Wednesday, March 22, 2017


According to the calendar, spring is here.  The peeper frogs have been announcing that it is spring for several weeks now, however.  Last night as I was returning home from agility class in Parkersburg with Grover, I stopped the truck beside the beaver pond and lowered my window to get the full effect of their chorus.  It was more like a cacophony!  The noise was nearly deafening.  There must be thousands of little spring frogs in that wetland the beavers have created.
I had a beaver sighting a couple of weeks ago.  It was the evening after a series of huge storms came though, leaving our yard looking like this.  I walked the dogs to the beaver pond at dusk and there was a beaver sitting on a felled tree right above the creek.  He knew I was there before I knew he was there and fortunately the dogs never knew he was there.  While I watched he slipped very quietly into the water on the far side of the tree and made almost no ripple.  That was it.  It made me happy though.  

Since the last post I wrote was dedicated to the losses of Chiquita and Buck, I am quite behind on what has been happening in my world.  So maple syrup season has ended.  It was a very poor season for us, with only about 2 gallons of finished syrup produced.  And the second gallon has an odd flavor, which I don't find very pleasing.  I think it was too warm and the trees were probably starting to bud and I have heard that that will affect the flavor.  So we will have no syrup for sale this year, sadly.  Hopefully next year will be better.

Grover and I attended 1 day of our club's March trial in Zanesville.  We had a family event for the second day of the trial which took precedence, so we had to pass on Sunday.  Saturday was a great day for us though.  We got our first Q in Premier Standard, which requires more difficult handling skills than Masters Standard.  It was only our second time running this class and I was quite happy we Q'd.  It is always the first class in the morning and to be honest, I have been signing up for it to use it as a warm-up run since it does not qualify for our Double Q's needed for a MACH.  I know, complicated.  So we Q'd in that, then we no Q'd in Master's Standard (of course that's the one that counts toward our Double Q!) and then we also Q'd in Masters Jumpers.  So we got 2 Q's out of 3.  Not a bad day at all.  Grover and I will be attending a trial in Columbus on April 7 & 8.  A new venue for us.  And then our club's final trial of the "season" in Zanesville is April 21, 22 & 23.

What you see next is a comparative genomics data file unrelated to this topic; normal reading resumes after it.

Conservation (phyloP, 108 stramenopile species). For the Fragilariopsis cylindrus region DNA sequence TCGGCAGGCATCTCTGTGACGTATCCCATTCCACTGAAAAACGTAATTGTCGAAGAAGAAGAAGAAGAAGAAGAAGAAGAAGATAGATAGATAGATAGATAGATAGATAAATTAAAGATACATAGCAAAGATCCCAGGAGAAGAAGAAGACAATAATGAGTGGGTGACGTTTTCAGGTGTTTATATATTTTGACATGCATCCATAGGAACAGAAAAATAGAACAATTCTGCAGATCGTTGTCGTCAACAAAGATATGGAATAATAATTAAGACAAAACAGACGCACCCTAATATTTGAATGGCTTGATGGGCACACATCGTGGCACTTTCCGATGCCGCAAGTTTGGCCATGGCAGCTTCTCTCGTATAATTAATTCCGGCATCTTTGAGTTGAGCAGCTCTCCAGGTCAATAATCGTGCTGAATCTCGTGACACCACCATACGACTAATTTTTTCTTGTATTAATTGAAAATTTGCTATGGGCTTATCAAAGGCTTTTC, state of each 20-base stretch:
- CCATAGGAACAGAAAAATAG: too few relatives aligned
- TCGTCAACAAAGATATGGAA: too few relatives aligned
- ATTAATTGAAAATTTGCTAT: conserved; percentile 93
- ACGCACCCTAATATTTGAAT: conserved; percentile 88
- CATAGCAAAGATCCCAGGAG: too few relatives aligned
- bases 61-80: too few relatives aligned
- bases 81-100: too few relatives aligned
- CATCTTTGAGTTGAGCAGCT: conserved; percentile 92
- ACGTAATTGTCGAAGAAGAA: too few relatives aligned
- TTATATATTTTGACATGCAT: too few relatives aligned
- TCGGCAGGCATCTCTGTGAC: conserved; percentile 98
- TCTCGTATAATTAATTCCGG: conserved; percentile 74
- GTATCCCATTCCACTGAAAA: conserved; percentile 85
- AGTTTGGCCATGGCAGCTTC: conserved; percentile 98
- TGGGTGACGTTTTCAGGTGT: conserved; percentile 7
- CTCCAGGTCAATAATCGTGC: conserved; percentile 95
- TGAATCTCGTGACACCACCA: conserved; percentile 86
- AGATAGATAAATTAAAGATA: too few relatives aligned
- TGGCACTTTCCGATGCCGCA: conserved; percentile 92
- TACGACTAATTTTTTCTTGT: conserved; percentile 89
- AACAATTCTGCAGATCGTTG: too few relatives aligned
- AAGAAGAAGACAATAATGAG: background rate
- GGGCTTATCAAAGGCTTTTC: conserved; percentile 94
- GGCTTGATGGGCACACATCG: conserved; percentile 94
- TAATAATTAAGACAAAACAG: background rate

While spring is here and with it, daylight savings time, it really hasn't been nice enough to do a lot outside.  There is a lot to do.  I have to clean all the sap buckets and taps and tubing and store away.  There is a mess in the yard left from the flooding a couple of weeks ago and all my agility stuff needs to be gotten out and set back up and  ready for practice.  At this time of year it seems everywhere I look on the farm there is something that needs to be done and I get anxious to get at it.  And the long days of being outside will be here soon, but for now, I am taking advantage of the weather to get some inside stuff done.  I just took 4 towels off my small loom.  They are all one color warp and then each one has a different color weft.  I also finished weaving and sewing some linen bread bags and I finished the hems on 2 rugs I took off the big loom a couple of weeks ago or more.

 I had dyed the orange and red rug yarn for the orange striped rug and I was so pleased with how it came out that I decided to do a similar rug for my weaving studio.  It will be larger, about 3.5' X 6' when finished, which is as wide as I can weave on my loom.  It will use natural white and black alpaca rug yarn and will be striped with turquoise and purple, to match my studio, which I have also painted in the last week.

 I plan to paint the trim purple and there are 2 walls in the turquoise and 2 in the butternut squash yellow color.    I first dyed my purple yarn, which came out a little darker than I wanted it to, but it will be fine.  I need half as much of it as I do the turquoise and I am very pleased with how the turquoise came out. 

This was no small dyeing feat as I had to dye 4 skeins of this turquoise and each skein was almost a pound and 40 yards.  Each skein needed to be dyed separately to allow for plenty of room in the dyepot, so I had to be very careful with my measurements and process to be sure they all came out the same color, which meant taking good notes.  I think I did a pretty good job.  I only had to dye 2 skeins of the purple.    I have 2 dyepots that are big enough to handle this job, so I did 2 at a time.  It is a long process, requiring most of a day from start to finish, though a lot of that time is just allowing the pots to come up to temperature and then cool down at the end.  And of course I end up with dye everywhere, though I try to be very careful.  I am glad this job is done!  Now for the weaving.  Once the loom is warped, it should go pretty quickly.